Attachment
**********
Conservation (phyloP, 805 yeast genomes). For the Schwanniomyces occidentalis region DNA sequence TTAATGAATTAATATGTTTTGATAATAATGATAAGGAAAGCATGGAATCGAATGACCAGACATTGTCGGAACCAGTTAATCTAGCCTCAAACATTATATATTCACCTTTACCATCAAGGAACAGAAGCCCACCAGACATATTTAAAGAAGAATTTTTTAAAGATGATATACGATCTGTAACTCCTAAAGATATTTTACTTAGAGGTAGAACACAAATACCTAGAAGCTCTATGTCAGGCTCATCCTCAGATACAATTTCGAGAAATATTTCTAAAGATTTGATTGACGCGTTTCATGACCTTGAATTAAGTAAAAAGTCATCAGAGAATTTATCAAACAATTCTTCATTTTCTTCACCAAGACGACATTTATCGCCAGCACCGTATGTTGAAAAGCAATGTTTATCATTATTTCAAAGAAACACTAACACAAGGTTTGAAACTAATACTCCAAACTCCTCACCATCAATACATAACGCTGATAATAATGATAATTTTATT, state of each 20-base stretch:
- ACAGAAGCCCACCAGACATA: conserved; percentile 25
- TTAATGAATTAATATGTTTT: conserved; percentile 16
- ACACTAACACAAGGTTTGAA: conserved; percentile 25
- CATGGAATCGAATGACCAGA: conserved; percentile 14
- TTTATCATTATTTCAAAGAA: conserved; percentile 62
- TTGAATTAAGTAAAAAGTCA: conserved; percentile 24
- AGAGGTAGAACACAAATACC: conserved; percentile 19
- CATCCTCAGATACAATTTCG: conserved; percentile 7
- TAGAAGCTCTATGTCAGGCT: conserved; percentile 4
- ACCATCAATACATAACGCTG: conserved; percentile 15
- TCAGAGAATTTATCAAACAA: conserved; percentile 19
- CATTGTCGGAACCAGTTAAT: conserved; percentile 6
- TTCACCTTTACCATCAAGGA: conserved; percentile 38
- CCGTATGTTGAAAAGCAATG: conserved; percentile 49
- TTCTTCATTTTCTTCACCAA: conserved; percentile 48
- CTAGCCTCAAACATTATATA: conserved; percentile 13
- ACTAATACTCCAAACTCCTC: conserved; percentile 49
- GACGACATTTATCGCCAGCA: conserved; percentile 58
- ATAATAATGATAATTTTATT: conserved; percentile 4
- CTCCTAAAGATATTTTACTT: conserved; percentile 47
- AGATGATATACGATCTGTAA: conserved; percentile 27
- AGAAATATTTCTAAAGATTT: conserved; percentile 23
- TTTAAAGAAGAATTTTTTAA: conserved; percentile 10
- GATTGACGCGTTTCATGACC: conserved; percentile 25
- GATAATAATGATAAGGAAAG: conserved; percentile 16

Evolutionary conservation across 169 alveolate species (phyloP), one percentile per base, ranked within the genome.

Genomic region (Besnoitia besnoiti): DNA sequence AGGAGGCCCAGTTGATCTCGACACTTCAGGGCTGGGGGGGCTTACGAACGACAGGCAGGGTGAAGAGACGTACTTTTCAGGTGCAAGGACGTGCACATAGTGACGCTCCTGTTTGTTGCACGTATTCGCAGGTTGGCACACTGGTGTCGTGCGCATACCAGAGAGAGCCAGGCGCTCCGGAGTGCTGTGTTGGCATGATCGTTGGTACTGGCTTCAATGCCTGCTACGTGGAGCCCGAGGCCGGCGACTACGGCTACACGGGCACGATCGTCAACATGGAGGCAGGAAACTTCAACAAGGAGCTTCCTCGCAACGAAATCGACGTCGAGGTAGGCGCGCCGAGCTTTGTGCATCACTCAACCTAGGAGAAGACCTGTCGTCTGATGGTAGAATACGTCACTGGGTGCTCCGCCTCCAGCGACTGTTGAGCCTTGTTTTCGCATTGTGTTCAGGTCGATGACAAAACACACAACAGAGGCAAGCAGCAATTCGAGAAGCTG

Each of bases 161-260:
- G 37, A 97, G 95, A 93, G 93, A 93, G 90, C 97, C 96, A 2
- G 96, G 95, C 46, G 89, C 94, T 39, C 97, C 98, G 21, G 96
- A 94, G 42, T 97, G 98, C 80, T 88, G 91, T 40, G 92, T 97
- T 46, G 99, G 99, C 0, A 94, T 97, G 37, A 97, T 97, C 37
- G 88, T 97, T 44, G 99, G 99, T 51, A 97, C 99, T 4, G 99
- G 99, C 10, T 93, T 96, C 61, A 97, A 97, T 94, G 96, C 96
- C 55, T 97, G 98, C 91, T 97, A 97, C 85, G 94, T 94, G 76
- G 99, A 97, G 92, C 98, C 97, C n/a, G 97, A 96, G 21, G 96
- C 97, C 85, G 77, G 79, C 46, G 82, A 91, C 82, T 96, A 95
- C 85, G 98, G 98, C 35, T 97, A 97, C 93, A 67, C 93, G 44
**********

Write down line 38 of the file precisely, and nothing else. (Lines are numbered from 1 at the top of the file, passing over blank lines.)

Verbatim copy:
- C 97, C 85, G 77, G 79, C 46, G 82, A 91, C 82, T 96, A 95